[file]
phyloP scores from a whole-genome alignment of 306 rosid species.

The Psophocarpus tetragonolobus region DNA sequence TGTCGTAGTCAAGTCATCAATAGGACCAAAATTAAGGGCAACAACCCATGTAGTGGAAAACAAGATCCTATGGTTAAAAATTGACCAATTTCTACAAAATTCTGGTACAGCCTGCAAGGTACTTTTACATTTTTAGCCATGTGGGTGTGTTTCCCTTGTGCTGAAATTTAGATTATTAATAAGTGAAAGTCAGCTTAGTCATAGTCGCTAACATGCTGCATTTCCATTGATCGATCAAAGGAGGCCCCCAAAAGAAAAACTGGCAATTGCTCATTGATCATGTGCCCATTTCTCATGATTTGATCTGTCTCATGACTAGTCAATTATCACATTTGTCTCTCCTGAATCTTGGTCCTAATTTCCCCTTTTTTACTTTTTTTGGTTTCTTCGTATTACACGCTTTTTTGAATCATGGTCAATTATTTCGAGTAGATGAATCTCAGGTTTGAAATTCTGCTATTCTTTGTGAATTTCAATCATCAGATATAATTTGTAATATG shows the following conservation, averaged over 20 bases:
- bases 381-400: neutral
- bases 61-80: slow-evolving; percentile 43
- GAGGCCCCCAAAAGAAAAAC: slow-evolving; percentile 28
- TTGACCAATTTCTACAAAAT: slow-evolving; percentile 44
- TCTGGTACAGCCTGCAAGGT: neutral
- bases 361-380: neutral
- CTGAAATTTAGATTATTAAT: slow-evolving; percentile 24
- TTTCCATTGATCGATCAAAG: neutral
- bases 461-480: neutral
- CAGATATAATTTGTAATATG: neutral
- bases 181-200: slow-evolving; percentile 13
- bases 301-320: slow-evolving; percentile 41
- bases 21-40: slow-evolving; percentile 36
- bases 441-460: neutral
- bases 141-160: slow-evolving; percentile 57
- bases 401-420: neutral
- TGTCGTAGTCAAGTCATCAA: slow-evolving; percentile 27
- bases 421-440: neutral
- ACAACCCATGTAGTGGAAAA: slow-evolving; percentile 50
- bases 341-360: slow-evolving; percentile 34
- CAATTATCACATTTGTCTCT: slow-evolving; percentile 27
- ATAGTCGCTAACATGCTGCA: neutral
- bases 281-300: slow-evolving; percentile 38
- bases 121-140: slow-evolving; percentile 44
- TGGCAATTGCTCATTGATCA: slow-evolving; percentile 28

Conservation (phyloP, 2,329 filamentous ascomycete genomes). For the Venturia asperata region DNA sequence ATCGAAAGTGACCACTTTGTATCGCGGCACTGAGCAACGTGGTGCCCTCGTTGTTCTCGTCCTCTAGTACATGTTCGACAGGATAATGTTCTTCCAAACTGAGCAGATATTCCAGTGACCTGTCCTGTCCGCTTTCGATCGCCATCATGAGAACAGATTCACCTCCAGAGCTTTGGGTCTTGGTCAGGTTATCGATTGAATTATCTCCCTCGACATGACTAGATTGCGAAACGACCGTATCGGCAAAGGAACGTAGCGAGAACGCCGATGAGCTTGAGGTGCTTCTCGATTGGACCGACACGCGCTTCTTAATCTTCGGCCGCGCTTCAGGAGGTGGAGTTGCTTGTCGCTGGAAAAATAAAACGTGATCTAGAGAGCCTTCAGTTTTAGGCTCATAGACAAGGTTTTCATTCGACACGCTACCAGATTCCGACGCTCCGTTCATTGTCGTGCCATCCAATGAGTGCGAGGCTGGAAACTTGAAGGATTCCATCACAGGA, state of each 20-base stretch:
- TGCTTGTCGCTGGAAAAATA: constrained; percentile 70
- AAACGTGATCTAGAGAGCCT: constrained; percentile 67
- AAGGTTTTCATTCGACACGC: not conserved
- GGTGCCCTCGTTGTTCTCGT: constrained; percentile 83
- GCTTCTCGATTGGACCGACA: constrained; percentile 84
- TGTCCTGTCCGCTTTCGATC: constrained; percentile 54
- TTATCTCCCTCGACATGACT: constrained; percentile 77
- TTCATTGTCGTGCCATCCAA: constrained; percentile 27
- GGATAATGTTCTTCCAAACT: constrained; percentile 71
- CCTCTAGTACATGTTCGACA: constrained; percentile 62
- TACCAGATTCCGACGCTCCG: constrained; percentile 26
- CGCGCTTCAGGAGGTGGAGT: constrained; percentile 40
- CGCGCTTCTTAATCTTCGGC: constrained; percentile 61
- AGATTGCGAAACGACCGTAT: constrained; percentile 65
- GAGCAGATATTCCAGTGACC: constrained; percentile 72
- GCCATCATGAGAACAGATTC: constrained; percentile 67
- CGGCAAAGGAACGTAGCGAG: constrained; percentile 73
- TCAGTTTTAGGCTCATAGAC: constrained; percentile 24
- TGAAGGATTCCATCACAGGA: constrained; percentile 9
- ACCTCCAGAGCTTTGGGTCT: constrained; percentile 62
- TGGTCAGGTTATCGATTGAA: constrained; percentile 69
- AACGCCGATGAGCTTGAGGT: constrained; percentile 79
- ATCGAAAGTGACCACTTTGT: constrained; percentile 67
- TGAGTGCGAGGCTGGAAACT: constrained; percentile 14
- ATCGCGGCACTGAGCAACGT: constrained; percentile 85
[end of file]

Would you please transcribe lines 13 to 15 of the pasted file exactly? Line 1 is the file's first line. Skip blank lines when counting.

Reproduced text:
- bases 181-200: slow-evolving; percentile 13
- bases 301-320: slow-evolving; percentile 41
- bases 21-40: slow-evolving; percentile 36